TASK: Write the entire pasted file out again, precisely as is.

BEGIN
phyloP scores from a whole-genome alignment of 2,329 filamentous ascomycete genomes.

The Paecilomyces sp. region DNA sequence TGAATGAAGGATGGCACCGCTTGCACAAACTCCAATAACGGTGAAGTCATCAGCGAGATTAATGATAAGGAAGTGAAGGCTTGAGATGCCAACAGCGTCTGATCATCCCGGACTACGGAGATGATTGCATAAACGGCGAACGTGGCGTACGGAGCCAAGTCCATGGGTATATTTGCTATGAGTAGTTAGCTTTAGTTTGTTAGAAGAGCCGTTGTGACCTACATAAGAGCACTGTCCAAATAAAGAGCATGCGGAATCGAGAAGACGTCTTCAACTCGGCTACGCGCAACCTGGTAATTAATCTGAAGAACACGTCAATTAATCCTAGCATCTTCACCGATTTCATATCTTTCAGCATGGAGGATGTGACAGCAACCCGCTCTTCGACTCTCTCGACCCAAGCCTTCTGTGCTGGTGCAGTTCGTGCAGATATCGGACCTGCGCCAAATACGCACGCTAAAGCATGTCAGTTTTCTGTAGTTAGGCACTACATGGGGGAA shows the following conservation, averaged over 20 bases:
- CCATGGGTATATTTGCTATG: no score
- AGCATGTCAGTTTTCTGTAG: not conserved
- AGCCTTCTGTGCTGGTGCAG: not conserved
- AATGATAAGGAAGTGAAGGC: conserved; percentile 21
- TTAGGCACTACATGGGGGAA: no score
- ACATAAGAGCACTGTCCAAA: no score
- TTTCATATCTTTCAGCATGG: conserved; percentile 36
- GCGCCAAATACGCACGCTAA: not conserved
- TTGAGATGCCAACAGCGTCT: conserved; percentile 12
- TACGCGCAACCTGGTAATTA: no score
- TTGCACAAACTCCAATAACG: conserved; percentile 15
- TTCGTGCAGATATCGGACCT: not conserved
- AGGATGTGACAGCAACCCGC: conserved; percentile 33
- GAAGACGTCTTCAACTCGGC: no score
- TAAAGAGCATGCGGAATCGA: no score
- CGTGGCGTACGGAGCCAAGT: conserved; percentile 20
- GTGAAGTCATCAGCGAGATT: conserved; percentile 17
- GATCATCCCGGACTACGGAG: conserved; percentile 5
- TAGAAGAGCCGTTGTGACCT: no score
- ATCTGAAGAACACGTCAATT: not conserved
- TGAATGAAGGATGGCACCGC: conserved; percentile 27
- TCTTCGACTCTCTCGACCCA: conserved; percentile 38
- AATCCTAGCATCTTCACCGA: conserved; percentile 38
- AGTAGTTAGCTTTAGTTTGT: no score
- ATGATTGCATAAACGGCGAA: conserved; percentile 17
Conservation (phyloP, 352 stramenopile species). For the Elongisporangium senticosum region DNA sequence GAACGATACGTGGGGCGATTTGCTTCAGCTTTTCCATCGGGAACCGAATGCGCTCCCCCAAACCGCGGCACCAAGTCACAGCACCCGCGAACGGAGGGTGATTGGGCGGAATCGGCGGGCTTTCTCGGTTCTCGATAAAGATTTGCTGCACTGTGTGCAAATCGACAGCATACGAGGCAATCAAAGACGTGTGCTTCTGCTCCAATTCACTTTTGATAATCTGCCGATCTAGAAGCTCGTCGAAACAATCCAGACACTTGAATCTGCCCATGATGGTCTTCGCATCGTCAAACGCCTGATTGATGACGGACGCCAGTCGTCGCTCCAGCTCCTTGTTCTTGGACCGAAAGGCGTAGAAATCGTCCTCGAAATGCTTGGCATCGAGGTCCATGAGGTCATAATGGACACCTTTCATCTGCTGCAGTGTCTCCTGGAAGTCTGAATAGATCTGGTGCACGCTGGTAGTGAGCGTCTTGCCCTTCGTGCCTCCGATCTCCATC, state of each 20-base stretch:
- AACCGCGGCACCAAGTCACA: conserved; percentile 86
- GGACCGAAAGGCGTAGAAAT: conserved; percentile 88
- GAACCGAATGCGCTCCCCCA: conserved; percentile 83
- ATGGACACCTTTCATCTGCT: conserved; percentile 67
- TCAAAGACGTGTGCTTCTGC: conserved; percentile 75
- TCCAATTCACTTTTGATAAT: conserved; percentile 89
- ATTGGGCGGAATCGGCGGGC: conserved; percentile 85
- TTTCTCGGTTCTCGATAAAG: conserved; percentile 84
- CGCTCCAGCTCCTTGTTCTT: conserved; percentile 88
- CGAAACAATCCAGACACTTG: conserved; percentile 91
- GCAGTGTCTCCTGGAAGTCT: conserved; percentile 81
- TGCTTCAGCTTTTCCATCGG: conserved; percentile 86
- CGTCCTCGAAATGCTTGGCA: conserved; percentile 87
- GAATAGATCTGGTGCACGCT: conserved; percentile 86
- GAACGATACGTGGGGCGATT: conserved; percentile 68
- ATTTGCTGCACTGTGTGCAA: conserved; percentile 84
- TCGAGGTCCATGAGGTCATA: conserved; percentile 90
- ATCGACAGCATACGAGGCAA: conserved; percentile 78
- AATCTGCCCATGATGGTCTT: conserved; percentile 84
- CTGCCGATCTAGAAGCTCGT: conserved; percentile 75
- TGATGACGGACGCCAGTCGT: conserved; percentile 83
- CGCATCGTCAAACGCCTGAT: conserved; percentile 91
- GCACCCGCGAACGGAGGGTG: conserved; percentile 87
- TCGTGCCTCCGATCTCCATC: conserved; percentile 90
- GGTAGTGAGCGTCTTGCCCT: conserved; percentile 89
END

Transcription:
phyloP scores from a whole-genome alignment of 2,329 filamentous ascomycete genomes.

The Paecilomyces sp. region DNA sequence TGAATGAAGGATGGCACCGCTTGCACAAACTCCAATAACGGTGAAGTCATCAGCGAGATTAATGATAAGGAAGTGAAGGCTTGAGATGCCAACAGCGTCTGATCATCCCGGACTACGGAGATGATTGCATAAACGGCGAACGTGGCGTACGGAGCCAAGTCCATGGGTATATTTGCTATGAGTAGTTAGCTTTAGTTTGTTAGAAGAGCCGTTGTGACCTACATAAGAGCACTGTCCAAATAAAGAGCATGCGGAATCGAGAAGACGTCTTCAACTCGGCTACGCGCAACCTGGTAATTAATCTGAAGAACACGTCAATTAATCCTAGCATCTTCACCGATTTCATATCTTTCAGCATGGAGGATGTGACAGCAACCCGCTCTTCGACTCTCTCGACCCAAGCCTTCTGTGCTGGTGCAGTTCGTGCAGATATCGGACCTGCGCCAAATACGCACGCTAAAGCATGTCAGTTTTCTGTAGTTAGGCACTACATGGGGGAA shows the following conservation, averaged over 20 bases:
- CCATGGGTATATTTGCTATG: no score
- AGCATGTCAGTTTTCTGTAG: not conserved
- AGCCTTCTGTGCTGGTGCAG: not conserved
- AATGATAAGGAAGTGAAGGC: conserved; percentile 21
- TTAGGCACTACATGGGGGAA: no score
- ACATAAGAGCACTGTCCAAA: no score
- TTTCATATCTTTCAGCATGG: conserved; percentile 36
- GCGCCAAATACGCACGCTAA: not conserved
- TTGAGATGCCAACAGCGTCT: conserved; percentile 12
- TACGCGCAACCTGGTAATTA: no score
- TTGCACAAACTCCAATAACG: conserved; percentile 15
- TTCGTGCAGATATCGGACCT: not conserved
- AGGATGTGACAGCAACCCGC: conserved; percentile 33
- GAAGACGTCTTCAACTCGGC: no score
- TAAAGAGCATGCGGAATCGA: no score
- CGTGGCGTACGGAGCCAAGT: conserved; percentile 20
- GTGAAGTCATCAGCGAGATT: conserved; percentile 17
- GATCATCCCGGACTACGGAG: conserved; percentile 5
- TAGAAGAGCCGTTGTGACCT: no score
- ATCTGAAGAACACGTCAATT: not conserved
- TGAATGAAGGATGGCACCGC: conserved; percentile 27
- TCTTCGACTCTCTCGACCCA: conserved; percentile 38
- AATCCTAGCATCTTCACCGA: conserved; percentile 38
- AGTAGTTAGCTTTAGTTTGT: no score
- ATGATTGCATAAACGGCGAA: conserved; percentile 17
Conservation (phyloP, 352 stramenopile species). For the Elongisporangium senticosum region DNA sequence GAACGATACGTGGGGCGATTTGCTTCAGCTTTTCCATCGGGAACCGAATGCGCTCCCCCAAACCGCGGCACCAAGTCACAGCACCCGCGAACGGAGGGTGATTGGGCGGAATCGGCGGGCTTTCTCGGTTCTCGATAAAGATTTGCTGCACTGTGTGCAAATCGACAGCATACGAGGCAATCAAAGACGTGTGCTTCTGCTCCAATTCACTTTTGATAATCTGCCGATCTAGAAGCTCGTCGAAACAATCCAGACACTTGAATCTGCCCATGATGGTCTTCGCATCGTCAAACGCCTGATTGATGACGGACGCCAGTCGTCGCTCCAGCTCCTTGTTCTTGGACCGAAAGGCGTAGAAATCGTCCTCGAAATGCTTGGCATCGAGGTCCATGAGGTCATAATGGACACCTTTCATCTGCTGCAGTGTCTCCTGGAAGTCTGAATAGATCTGGTGCACGCTGGTAGTGAGCGTCTTGCCCTTCGTGCCTCCGATCTCCATC, state of each 20-base stretch:
- AACCGCGGCACCAAGTCACA: conserved; percentile 86
- GGACCGAAAGGCGTAGAAAT: conserved; percentile 88
- GAACCGAATGCGCTCCCCCA: conserved; percentile 83
- ATGGACACCTTTCATCTGCT: conserved; percentile 67
- TCAAAGACGTGTGCTTCTGC: conserved; percentile 75
- TCCAATTCACTTTTGATAAT: conserved; percentile 89
- ATTGGGCGGAATCGGCGGGC: conserved; percentile 85
- TTTCTCGGTTCTCGATAAAG: conserved; percentile 84
- CGCTCCAGCTCCTTGTTCTT: conserved; percentile 88
- CGAAACAATCCAGACACTTG: conserved; percentile 91
- GCAGTGTCTCCTGGAAGTCT: conserved; percentile 81
- TGCTTCAGCTTTTCCATCGG: conserved; percentile 86
- CGTCCTCGAAATGCTTGGCA: conserved; percentile 87
- GAATAGATCTGGTGCACGCT: conserved; percentile 86
- GAACGATACGTGGGGCGATT: conserved; percentile 68
- ATTTGCTGCACTGTGTGCAA: conserved; percentile 84
- TCGAGGTCCATGAGGTCATA: conserved; percentile 90
- ATCGACAGCATACGAGGCAA: conserved; percentile 78
- AATCTGCCCATGATGGTCTT: conserved; percentile 84
- CTGCCGATCTAGAAGCTCGT: conserved; percentile 75
- TGATGACGGACGCCAGTCGT: conserved; percentile 83
- CGCATCGTCAAACGCCTGAT: conserved; percentile 91
- GCACCCGCGAACGGAGGGTG: conserved; percentile 87
- TCGTGCCTCCGATCTCCATC: conserved; percentile 90
- GGTAGTGAGCGTCTTGCCCT: conserved; percentile 89